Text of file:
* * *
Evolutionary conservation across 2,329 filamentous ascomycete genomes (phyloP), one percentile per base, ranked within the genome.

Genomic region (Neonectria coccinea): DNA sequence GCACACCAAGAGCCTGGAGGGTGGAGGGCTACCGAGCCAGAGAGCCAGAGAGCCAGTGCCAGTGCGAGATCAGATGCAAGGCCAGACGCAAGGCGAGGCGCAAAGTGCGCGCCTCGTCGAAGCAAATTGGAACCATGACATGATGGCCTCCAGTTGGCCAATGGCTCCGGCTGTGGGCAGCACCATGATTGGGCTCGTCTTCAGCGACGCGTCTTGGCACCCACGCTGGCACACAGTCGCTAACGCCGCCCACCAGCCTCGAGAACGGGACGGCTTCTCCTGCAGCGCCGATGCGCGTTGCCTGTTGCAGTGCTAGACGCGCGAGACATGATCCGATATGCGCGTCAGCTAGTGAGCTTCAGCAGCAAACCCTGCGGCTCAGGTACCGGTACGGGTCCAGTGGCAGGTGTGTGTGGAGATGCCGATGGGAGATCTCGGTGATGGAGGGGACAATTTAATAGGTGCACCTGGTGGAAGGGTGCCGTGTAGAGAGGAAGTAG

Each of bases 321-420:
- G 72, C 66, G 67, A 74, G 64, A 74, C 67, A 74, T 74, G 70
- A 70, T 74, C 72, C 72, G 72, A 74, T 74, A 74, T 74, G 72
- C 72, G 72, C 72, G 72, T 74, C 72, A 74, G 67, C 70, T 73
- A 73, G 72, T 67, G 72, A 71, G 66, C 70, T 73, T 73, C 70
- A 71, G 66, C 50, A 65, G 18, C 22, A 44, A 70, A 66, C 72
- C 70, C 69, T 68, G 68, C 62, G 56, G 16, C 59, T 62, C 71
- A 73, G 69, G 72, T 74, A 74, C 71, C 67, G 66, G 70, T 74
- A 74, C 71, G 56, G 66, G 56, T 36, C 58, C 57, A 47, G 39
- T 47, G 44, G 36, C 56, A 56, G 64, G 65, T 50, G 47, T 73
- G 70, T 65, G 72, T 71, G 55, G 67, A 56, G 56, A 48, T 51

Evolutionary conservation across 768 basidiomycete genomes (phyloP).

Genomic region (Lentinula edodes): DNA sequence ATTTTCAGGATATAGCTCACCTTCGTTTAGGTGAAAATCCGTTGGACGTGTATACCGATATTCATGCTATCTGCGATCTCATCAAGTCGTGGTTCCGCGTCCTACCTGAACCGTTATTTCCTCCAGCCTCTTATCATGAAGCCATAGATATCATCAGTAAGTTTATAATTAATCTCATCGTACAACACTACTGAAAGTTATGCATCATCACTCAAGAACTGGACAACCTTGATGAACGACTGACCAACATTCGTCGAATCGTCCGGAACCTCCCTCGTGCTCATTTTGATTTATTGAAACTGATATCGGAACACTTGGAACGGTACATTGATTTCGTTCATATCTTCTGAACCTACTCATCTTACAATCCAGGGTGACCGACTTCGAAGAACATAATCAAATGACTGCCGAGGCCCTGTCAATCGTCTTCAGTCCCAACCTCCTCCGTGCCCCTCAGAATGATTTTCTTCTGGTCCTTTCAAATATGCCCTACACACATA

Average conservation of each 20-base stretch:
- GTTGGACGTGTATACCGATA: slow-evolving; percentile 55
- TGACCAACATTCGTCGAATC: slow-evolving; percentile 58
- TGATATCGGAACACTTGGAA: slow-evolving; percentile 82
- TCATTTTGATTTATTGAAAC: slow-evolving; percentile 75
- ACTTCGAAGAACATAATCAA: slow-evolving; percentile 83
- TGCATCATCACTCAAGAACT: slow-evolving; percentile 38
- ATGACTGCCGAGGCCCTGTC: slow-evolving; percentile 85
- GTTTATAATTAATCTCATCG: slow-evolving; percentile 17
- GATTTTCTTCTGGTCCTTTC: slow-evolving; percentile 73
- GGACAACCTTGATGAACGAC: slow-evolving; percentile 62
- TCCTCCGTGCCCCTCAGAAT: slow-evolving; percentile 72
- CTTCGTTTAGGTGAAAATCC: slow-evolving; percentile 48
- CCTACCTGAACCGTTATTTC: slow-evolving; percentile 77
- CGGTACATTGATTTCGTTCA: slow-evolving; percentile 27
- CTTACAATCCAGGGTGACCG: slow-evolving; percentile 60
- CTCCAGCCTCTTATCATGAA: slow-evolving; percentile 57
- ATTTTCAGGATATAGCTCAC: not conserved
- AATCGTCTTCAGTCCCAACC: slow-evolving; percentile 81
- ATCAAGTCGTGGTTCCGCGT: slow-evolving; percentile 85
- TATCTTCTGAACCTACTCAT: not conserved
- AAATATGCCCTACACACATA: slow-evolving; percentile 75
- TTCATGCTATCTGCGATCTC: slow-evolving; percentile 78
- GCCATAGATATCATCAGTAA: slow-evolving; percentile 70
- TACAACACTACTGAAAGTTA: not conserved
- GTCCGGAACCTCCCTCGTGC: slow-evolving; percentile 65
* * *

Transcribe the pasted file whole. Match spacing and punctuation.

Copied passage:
Evolutionary conservation across 2,329 filamentous ascomycete genomes (phyloP), one percentile per base, ranked within the genome.

Genomic region (Neonectria coccinea): DNA sequence GCACACCAAGAGCCTGGAGGGTGGAGGGCTACCGAGCCAGAGAGCCAGAGAGCCAGTGCCAGTGCGAGATCAGATGCAAGGCCAGACGCAAGGCGAGGCGCAAAGTGCGCGCCTCGTCGAAGCAAATTGGAACCATGACATGATGGCCTCCAGTTGGCCAATGGCTCCGGCTGTGGGCAGCACCATGATTGGGCTCGTCTTCAGCGACGCGTCTTGGCACCCACGCTGGCACACAGTCGCTAACGCCGCCCACCAGCCTCGAGAACGGGACGGCTTCTCCTGCAGCGCCGATGCGCGTTGCCTGTTGCAGTGCTAGACGCGCGAGACATGATCCGATATGCGCGTCAGCTAGTGAGCTTCAGCAGCAAACCCTGCGGCTCAGGTACCGGTACGGGTCCAGTGGCAGGTGTGTGTGGAGATGCCGATGGGAGATCTCGGTGATGGAGGGGACAATTTAATAGGTGCACCTGGTGGAAGGGTGCCGTGTAGAGAGGAAGTAG

Each of bases 321-420:
- G 72, C 66, G 67, A 74, G 64, A 74, C 67, A 74, T 74, G 70
- A 70, T 74, C 72, C 72, G 72, A 74, T 74, A 74, T 74, G 72
- C 72, G 72, C 72, G 72, T 74, C 72, A 74, G 67, C 70, T 73
- A 73, G 72, T 67, G 72, A 71, G 66, C 70, T 73, T 73, C 70
- A 71, G 66, C 50, A 65, G 18, C 22, A 44, A 70, A 66, C 72
- C 70, C 69, T 68, G 68, C 62, G 56, G 16, C 59, T 62, C 71
- A 73, G 69, G 72, T 74, A 74, C 71, C 67, G 66, G 70, T 74
- A 74, C 71, G 56, G 66, G 56, T 36, C 58, C 57, A 47, G 39
- T 47, G 44, G 36, C 56, A 56, G 64, G 65, T 50, G 47, T 73
- G 70, T 65, G 72, T 71, G 55, G 67, A 56, G 56, A 48, T 51

Evolutionary conservation across 768 basidiomycete genomes (phyloP).

Genomic region (Lentinula edodes): DNA sequence ATTTTCAGGATATAGCTCACCTTCGTTTAGGTGAAAATCCGTTGGACGTGTATACCGATATTCATGCTATCTGCGATCTCATCAAGTCGTGGTTCCGCGTCCTACCTGAACCGTTATTTCCTCCAGCCTCTTATCATGAAGCCATAGATATCATCAGTAAGTTTATAATTAATCTCATCGTACAACACTACTGAAAGTTATGCATCATCACTCAAGAACTGGACAACCTTGATGAACGACTGACCAACATTCGTCGAATCGTCCGGAACCTCCCTCGTGCTCATTTTGATTTATTGAAACTGATATCGGAACACTTGGAACGGTACATTGATTTCGTTCATATCTTCTGAACCTACTCATCTTACAATCCAGGGTGACCGACTTCGAAGAACATAATCAAATGACTGCCGAGGCCCTGTCAATCGTCTTCAGTCCCAACCTCCTCCGTGCCCCTCAGAATGATTTTCTTCTGGTCCTTTCAAATATGCCCTACACACATA

Average conservation of each 20-base stretch:
- GTTGGACGTGTATACCGATA: slow-evolving; percentile 55
- TGACCAACATTCGTCGAATC: slow-evolving; percentile 58
- TGATATCGGAACACTTGGAA: slow-evolving; percentile 82
- TCATTTTGATTTATTGAAAC: slow-evolving; percentile 75
- ACTTCGAAGAACATAATCAA: slow-evolving; percentile 83
- TGCATCATCACTCAAGAACT: slow-evolving; percentile 38
- ATGACTGCCGAGGCCCTGTC: slow-evolving; percentile 85
- GTTTATAATTAATCTCATCG: slow-evolving; percentile 17
- GATTTTCTTCTGGTCCTTTC: slow-evolving; percentile 73
- GGACAACCTTGATGAACGAC: slow-evolving; percentile 62
- TCCTCCGTGCCCCTCAGAAT: slow-evolving; percentile 72
- CTTCGTTTAGGTGAAAATCC: slow-evolving; percentile 48
- CCTACCTGAACCGTTATTTC: slow-evolving; percentile 77
- CGGTACATTGATTTCGTTCA: slow-evolving; percentile 27
- CTTACAATCCAGGGTGACCG: slow-evolving; percentile 60
- CTCCAGCCTCTTATCATGAA: slow-evolving; percentile 57
- ATTTTCAGGATATAGCTCAC: not conserved
- AATCGTCTTCAGTCCCAACC: slow-evolving; percentile 81
- ATCAAGTCGTGGTTCCGCGT: slow-evolving; percentile 85
- TATCTTCTGAACCTACTCAT: not conserved
- AAATATGCCCTACACACATA: slow-evolving; percentile 75
- TTCATGCTATCTGCGATCTC: slow-evolving; percentile 78
- GCCATAGATATCATCAGTAA: slow-evolving; percentile 70
- TACAACACTACTGAAAGTTA: not conserved
- GTCCGGAACCTCCCTCGTGC: slow-evolving; percentile 65